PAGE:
Tuesday, 4 October 2016


Some of the Services we offer in respect of solar energy projects in Kenya include:

Handling all emerging legal issues relating to the project
Legal Advice on Undertaking a Solar Energy Development Project in Kenya by either a foreigner or foreign company
Legal Advice on Acquisition of Land Interests in Kenya by either a foreigner or foreign company
Legal Advice on Incorporation of Companies in Kenya under the recently enacted Companies Act of 2015
Preparing a Joint Venture Agreement between the investors
Preparing a Project Finance Agreement between the financier on one hand and the investors on the other hand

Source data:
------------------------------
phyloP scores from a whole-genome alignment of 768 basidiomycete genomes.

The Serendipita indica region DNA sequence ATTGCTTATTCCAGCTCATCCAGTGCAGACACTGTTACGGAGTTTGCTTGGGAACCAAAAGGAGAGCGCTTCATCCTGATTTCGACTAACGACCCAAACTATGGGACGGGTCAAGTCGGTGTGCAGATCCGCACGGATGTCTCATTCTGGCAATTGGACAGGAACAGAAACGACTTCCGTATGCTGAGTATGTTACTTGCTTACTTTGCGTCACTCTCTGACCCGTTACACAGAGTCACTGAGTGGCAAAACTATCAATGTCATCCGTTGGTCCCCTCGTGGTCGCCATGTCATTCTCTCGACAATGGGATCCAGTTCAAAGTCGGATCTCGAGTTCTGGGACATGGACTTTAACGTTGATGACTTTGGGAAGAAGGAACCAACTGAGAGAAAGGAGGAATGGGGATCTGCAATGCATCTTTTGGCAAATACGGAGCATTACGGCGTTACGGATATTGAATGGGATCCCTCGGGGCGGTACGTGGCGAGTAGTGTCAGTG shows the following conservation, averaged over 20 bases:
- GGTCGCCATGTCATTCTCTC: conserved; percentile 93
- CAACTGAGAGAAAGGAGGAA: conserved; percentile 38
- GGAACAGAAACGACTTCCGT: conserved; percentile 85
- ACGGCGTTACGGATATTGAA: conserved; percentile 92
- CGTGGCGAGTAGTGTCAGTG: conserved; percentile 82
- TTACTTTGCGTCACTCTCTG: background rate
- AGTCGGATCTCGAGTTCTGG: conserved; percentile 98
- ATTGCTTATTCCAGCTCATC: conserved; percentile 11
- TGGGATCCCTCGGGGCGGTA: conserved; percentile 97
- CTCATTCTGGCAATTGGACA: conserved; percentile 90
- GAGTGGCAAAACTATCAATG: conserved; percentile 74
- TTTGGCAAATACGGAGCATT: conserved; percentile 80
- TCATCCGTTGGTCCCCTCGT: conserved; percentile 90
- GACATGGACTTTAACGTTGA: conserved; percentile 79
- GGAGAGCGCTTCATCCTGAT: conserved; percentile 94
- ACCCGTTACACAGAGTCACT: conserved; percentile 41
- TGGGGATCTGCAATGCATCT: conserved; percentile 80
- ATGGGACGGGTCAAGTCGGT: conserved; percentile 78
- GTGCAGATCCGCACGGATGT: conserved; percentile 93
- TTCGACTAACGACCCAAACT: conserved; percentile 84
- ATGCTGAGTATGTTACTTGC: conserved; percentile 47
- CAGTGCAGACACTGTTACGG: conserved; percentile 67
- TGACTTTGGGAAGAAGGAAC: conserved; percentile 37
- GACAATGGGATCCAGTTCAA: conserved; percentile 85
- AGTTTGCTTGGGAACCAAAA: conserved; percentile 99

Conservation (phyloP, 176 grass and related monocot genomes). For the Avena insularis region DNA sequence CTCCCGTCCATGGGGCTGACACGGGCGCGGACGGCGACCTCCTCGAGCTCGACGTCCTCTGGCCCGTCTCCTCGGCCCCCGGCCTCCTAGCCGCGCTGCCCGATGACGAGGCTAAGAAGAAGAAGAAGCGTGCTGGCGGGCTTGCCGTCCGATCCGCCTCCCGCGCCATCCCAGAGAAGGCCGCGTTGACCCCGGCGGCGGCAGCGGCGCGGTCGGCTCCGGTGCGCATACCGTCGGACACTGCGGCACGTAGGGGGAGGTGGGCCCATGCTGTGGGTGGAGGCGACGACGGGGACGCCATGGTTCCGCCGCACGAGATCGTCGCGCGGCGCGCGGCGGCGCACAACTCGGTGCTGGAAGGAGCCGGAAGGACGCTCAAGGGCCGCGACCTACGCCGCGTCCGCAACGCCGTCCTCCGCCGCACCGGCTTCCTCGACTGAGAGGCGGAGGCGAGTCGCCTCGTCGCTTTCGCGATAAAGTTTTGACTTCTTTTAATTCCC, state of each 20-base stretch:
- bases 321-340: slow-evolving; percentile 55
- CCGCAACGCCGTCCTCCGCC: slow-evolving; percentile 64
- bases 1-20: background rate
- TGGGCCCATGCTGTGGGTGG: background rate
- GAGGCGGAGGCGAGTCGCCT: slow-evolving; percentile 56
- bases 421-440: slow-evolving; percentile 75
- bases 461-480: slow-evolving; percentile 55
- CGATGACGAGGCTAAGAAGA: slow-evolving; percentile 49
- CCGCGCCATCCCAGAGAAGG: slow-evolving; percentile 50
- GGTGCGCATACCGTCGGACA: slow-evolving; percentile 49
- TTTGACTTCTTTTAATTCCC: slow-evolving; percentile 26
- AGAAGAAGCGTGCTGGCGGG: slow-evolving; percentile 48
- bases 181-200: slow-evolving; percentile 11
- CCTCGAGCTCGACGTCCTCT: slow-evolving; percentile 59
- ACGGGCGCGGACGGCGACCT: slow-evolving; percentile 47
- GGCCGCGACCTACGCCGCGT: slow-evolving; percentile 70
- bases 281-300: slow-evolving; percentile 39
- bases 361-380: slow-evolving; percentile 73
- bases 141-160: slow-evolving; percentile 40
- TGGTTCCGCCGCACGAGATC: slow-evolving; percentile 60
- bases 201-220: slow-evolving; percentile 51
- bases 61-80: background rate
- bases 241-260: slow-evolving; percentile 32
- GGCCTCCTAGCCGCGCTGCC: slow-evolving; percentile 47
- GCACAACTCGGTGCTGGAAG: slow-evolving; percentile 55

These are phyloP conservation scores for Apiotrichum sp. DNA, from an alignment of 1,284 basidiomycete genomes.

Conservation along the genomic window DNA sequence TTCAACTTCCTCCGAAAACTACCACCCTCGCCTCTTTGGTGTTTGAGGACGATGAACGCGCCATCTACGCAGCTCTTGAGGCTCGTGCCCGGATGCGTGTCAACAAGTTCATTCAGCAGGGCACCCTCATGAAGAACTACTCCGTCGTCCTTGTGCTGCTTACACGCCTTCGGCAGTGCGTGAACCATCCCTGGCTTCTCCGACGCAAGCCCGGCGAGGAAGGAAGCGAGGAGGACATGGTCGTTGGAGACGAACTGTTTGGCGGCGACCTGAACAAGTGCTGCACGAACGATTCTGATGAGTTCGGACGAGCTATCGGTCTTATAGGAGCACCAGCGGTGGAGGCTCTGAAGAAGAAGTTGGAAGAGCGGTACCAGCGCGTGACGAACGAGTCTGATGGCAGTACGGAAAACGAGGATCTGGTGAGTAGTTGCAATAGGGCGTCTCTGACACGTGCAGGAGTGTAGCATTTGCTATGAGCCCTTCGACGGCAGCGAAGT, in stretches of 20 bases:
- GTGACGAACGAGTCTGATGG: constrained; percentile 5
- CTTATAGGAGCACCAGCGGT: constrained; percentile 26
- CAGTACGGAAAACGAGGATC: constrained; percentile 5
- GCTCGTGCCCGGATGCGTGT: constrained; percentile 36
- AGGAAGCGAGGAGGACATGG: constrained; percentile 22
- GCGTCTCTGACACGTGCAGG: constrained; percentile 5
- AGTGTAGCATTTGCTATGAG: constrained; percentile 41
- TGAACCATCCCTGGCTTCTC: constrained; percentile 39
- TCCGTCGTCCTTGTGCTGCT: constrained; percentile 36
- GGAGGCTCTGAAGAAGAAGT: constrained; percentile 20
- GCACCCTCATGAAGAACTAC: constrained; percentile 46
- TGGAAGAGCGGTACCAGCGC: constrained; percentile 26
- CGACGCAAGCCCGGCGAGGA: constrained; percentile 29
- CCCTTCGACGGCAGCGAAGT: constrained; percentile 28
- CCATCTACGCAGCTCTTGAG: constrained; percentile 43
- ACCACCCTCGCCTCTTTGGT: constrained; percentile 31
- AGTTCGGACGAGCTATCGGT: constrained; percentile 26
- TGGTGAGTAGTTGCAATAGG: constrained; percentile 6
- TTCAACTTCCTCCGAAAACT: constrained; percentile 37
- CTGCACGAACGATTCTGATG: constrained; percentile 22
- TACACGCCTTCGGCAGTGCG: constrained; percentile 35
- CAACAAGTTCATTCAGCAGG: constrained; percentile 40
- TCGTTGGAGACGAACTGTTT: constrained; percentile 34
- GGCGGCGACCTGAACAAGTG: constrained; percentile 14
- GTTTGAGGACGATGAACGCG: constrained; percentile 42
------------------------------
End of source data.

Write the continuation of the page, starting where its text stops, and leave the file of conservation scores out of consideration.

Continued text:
Preparing Security Agreement between the financier on one hand and the investors on the other hand
Conveyancing (Land) services including:
-          negotiating the purchase or lease terms for the identified land
-          due diligence on the property
-          preparing sale agreements
-          preparing transfer documents
-          attending to execution, stamping and registration of interests in the land in favour of the client
Incorporation of the Special Purpose Vehicle through which the project will be undertaken
Preparing the Shareholders’ Agreement for the shareholders in the SPV
Preparing Board Resolutions Authorizing Various actions by the SPV or its appointed agents
Drafting Various Agreements between the SPV and third party service providers, if any
Drafting the relevant parts of the Expression of Interest (EOI) documentation
Assisting with the conduct of the pre-feasibility studies as may be required by the client